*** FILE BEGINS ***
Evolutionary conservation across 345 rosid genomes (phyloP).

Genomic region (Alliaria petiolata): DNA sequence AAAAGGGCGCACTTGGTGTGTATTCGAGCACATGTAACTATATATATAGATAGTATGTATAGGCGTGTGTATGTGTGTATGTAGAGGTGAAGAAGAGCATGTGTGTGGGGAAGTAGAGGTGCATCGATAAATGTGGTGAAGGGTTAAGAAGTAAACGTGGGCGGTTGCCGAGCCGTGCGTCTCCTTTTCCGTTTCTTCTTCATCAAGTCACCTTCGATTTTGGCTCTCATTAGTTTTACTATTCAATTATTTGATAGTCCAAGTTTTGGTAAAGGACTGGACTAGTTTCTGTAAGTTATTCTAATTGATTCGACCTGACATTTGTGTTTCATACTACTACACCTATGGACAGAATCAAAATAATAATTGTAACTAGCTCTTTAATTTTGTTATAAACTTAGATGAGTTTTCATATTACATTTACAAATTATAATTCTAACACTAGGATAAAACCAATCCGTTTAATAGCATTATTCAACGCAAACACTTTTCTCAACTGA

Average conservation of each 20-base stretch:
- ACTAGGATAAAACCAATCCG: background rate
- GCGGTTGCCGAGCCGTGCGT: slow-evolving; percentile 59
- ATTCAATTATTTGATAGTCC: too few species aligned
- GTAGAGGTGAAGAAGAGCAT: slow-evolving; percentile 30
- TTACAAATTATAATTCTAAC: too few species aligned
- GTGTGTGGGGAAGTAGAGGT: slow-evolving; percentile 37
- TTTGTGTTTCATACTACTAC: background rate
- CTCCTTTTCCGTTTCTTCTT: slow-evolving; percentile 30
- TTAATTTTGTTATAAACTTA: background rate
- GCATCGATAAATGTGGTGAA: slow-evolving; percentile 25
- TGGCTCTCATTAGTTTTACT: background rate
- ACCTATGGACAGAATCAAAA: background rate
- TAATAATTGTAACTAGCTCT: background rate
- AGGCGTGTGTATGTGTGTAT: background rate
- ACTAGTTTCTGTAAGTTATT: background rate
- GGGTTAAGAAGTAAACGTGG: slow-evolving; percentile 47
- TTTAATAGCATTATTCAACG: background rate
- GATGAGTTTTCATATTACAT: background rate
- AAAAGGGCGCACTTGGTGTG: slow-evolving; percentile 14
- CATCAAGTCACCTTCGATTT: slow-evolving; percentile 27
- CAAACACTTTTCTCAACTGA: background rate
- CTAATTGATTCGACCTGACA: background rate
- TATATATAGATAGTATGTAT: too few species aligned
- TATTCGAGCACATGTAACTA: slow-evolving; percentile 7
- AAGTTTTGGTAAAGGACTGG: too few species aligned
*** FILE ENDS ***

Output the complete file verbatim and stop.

Evolutionary conservation across 345 rosid genomes (phyloP).

Genomic region (Alliaria petiolata): DNA sequence AAAAGGGCGCACTTGGTGTGTATTCGAGCACATGTAACTATATATATAGATAGTATGTATAGGCGTGTGTATGTGTGTATGTAGAGGTGAAGAAGAGCATGTGTGTGGGGAAGTAGAGGTGCATCGATAAATGTGGTGAAGGGTTAAGAAGTAAACGTGGGCGGTTGCCGAGCCGTGCGTCTCCTTTTCCGTTTCTTCTTCATCAAGTCACCTTCGATTTTGGCTCTCATTAGTTTTACTATTCAATTATTTGATAGTCCAAGTTTTGGTAAAGGACTGGACTAGTTTCTGTAAGTTATTCTAATTGATTCGACCTGACATTTGTGTTTCATACTACTACACCTATGGACAGAATCAAAATAATAATTGTAACTAGCTCTTTAATTTTGTTATAAACTTAGATGAGTTTTCATATTACATTTACAAATTATAATTCTAACACTAGGATAAAACCAATCCGTTTAATAGCATTATTCAACGCAAACACTTTTCTCAACTGA

Average conservation of each 20-base stretch:
- ACTAGGATAAAACCAATCCG: background rate
- GCGGTTGCCGAGCCGTGCGT: slow-evolving; percentile 59
- ATTCAATTATTTGATAGTCC: too few species aligned
- GTAGAGGTGAAGAAGAGCAT: slow-evolving; percentile 30
- TTACAAATTATAATTCTAAC: too few species aligned
- GTGTGTGGGGAAGTAGAGGT: slow-evolving; percentile 37
- TTTGTGTTTCATACTACTAC: background rate
- CTCCTTTTCCGTTTCTTCTT: slow-evolving; percentile 30
- TTAATTTTGTTATAAACTTA: background rate
- GCATCGATAAATGTGGTGAA: slow-evolving; percentile 25
- TGGCTCTCATTAGTTTTACT: background rate
- ACCTATGGACAGAATCAAAA: background rate
- TAATAATTGTAACTAGCTCT: background rate
- AGGCGTGTGTATGTGTGTAT: background rate
- ACTAGTTTCTGTAAGTTATT: background rate
- GGGTTAAGAAGTAAACGTGG: slow-evolving; percentile 47
- TTTAATAGCATTATTCAACG: background rate
- GATGAGTTTTCATATTACAT: background rate
- AAAAGGGCGCACTTGGTGTG: slow-evolving; percentile 14
- CATCAAGTCACCTTCGATTT: slow-evolving; percentile 27
- CAAACACTTTTCTCAACTGA: background rate
- CTAATTGATTCGACCTGACA: background rate
- TATATATAGATAGTATGTAT: too few species aligned
- TATTCGAGCACATGTAACTA: slow-evolving; percentile 7
- AAGTTTTGGTAAAGGACTGG: too few species aligned